I hate those billboards that say “Think outdoor advertising doesn’t work? It just did!”
What they mean is that you looked at it, but that’s not working. That’s just reading comprehension. Unless the person looking buys the product, the advertising didn’t work.
I also hate “if everyone just gave $5” fundraising pitches. Everyone won’t. We know that.
It is a waste of time trying to appeal to everybody.
In advertising and fundraising, you figure out who your core audience is, and you go at them hard. You speak to them in the places they go, in the language they use, and you ignore everyone else.
That’s how Ted Cruz goes after votes.
Cruz doesn’t want, and knows he can’t get, every vote. His strategy is to get enough votes from the constituencies he knows align with his vision, counting on their numbers and willingness to march lock-step to keep him near enough to the top that when Trump implodes, or when Trump becomes such a threat that desperate Republicans look elsewhere, Cruz will seem like the best and only option.
When I signed up for campaign events over the weekend, I had to provide my phone and email. All of the campaigns followed up with me except for the Cruz campaign.
His sign-up form asked for the most information, including a question about whether Ted could count on my vote or if I was undecided. I checked undecided. I did not get any follow-up. They weren’t after me. Maybe they googled me—seems entirely possible.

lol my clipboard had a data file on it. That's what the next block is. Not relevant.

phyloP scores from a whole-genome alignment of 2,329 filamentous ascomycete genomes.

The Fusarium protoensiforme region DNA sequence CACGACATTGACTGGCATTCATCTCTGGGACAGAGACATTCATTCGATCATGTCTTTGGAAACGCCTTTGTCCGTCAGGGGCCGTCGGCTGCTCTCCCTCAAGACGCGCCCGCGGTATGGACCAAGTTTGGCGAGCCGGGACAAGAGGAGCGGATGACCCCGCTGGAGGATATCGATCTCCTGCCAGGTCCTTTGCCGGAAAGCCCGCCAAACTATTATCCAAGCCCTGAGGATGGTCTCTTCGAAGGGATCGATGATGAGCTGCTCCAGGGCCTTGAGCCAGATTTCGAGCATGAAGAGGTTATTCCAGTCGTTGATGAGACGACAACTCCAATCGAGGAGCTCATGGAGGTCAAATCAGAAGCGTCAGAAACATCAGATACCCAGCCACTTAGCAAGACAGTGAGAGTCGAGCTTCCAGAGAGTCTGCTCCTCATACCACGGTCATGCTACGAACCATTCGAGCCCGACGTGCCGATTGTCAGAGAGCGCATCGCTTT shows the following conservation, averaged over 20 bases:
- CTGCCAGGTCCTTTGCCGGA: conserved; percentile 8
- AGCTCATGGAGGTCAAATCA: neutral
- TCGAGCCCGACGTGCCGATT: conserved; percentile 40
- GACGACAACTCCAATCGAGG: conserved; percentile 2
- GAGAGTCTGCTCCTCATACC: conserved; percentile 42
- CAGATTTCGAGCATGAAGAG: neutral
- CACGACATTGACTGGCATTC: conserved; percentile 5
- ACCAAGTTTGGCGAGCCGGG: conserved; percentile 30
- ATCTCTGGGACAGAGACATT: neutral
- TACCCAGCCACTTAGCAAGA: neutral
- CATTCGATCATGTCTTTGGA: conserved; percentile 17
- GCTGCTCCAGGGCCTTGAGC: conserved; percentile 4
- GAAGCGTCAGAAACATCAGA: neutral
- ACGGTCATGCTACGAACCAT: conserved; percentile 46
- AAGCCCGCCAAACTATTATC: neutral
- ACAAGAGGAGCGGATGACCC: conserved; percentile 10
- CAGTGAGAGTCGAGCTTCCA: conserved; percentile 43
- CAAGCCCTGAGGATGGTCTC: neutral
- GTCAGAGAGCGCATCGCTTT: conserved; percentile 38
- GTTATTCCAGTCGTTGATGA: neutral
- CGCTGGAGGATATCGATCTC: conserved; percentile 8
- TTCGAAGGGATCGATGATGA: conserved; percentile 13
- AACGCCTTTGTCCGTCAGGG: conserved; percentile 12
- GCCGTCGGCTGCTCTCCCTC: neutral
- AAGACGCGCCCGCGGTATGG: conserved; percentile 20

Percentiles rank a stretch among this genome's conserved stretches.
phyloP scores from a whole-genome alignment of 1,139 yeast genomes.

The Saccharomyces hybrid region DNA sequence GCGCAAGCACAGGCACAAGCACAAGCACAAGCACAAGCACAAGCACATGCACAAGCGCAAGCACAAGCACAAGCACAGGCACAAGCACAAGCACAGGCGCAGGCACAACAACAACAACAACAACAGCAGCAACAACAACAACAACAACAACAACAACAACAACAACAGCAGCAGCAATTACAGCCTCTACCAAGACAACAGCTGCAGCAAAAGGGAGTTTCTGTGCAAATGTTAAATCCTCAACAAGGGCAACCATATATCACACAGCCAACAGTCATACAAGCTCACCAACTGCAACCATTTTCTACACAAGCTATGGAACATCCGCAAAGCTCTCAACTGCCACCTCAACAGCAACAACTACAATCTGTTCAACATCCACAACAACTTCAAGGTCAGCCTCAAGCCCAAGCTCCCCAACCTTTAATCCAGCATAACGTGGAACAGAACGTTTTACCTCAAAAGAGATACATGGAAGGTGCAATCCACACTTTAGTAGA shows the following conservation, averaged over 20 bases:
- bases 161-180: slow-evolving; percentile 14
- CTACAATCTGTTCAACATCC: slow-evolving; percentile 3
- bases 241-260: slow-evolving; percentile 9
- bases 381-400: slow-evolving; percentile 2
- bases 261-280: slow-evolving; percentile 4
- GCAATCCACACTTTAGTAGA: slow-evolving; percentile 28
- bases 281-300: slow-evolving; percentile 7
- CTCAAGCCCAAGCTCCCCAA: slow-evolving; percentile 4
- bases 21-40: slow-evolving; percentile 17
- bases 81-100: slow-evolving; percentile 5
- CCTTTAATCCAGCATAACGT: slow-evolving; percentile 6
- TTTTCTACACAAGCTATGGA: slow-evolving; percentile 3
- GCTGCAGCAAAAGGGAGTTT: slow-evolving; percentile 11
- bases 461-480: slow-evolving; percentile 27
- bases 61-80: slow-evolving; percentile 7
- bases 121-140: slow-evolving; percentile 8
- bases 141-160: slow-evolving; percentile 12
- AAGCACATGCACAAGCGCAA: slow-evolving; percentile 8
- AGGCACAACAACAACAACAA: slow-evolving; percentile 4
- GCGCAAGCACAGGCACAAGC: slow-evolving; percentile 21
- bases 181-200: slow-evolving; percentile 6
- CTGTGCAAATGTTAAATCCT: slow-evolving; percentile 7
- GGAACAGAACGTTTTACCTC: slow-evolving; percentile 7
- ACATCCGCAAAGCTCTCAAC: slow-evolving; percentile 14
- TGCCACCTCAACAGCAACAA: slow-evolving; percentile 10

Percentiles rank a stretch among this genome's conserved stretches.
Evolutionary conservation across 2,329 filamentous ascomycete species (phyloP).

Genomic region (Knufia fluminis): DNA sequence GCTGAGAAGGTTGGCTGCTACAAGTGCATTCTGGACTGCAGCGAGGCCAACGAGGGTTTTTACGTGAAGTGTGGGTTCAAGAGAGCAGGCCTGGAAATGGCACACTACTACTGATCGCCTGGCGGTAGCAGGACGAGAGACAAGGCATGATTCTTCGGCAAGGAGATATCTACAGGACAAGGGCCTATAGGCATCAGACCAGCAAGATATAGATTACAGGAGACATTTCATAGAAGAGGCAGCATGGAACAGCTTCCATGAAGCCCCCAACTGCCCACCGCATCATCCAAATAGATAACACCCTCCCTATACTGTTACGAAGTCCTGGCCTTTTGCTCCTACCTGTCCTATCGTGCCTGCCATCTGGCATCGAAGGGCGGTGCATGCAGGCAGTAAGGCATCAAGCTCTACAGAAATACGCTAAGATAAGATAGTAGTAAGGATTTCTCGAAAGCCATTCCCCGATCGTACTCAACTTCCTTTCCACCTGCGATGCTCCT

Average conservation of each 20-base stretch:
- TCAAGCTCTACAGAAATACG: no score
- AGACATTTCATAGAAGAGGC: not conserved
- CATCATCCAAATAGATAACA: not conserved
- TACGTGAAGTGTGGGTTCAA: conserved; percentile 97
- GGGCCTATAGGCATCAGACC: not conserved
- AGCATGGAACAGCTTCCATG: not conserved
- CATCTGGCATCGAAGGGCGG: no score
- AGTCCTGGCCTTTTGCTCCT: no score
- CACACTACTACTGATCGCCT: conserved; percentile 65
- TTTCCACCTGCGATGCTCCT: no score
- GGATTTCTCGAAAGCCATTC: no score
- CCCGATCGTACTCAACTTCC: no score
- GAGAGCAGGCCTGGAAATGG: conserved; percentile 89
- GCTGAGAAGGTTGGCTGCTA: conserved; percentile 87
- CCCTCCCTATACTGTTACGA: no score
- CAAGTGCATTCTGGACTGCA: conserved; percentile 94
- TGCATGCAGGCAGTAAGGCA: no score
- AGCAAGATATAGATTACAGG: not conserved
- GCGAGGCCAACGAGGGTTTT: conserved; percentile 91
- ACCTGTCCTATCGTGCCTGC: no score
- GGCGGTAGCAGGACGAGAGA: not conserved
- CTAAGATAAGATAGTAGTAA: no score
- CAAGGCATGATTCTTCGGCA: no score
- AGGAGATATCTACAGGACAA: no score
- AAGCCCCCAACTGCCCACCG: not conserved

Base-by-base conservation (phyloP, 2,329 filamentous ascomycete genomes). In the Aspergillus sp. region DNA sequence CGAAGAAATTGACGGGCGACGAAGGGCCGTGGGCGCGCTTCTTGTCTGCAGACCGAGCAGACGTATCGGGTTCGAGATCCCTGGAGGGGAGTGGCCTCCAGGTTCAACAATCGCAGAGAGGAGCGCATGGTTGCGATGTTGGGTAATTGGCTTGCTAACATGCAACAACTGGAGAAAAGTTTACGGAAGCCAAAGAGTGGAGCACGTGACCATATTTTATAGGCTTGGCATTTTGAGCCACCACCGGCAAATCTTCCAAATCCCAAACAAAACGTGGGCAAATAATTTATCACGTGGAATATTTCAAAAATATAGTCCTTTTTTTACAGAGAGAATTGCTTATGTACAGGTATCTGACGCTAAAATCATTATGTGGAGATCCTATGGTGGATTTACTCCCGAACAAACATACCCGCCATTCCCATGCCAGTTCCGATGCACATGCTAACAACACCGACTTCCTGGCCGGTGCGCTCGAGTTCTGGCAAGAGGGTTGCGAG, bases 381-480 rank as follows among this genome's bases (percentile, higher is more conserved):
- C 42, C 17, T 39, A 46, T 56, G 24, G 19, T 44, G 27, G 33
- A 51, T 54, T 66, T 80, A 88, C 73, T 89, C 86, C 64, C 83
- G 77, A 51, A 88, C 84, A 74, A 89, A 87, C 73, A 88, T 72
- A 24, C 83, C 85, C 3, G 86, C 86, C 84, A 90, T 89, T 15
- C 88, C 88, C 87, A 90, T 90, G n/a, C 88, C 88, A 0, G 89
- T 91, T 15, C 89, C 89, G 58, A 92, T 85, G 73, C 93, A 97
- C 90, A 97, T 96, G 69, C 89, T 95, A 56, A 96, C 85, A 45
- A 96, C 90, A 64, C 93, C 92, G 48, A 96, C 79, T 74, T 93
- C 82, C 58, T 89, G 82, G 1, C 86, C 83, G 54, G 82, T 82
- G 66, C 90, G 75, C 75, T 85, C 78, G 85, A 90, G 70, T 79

Mind you, this was a campaign that had headsets so that people could phone bank while waiting in line, so it wasn’t that they didn’t have the capacity to follow up.
I truly believe that they were running so lean and focused that they didn’t really care about undecideds.
Here’s something else. Most campaign events had reserved seats in the front row. Cruz’s event did not.
When people entered the events with reserved seats, they quickly filled up the rows immediately around those reserved seats, so they filled in front to back.
When we entered the Cruz event, a few people bee-lined for the front row, but not everyone. People spread out.
When Cruz came into the room, he shook hands with every single person sitting on the front row. He didn’t even look over their shoulders. He was there to connect with the most eager, the true believers.
He shook other people’s hands at the end of the event, but again, those were the people who rushed forward, not those who hung back.
Jeb Bush paid just under $1,200 per vote in the state. Cruz, by comparison, came in ~1,200 votes ahead of Jeb, but paid only $18 for each one. Trump spent about $40, Kasich, a little over $200.
Everyone I talk to says there’s no way Cruz could win.
But he won in Texas, and everybody said he wouldn’t do that, either.
Just because you won’t vote for him doesn’t mean no one will.
Repeat after me: he’s not after everyone’s vote.
Everyone isn’t his target audience.
He’s hoping people underestimate him. He wants you to underestimate him, to call him crazy, to insult his supporters and mock him. I’m guilty of that, I know.
If people don’t see him as a threat, they have less incentive to work hard and vote for his opponent. If he gets the nomination, which seems possible, and we have low turn-out in a few keys states because Clinton or Sanders supporters get cocky, he could win.
And we’ll really lose if that happens. Time to start taking Cruz very, very seriously, and to focus all of our effort on increasing voter turnout in Democratic and progressive areas.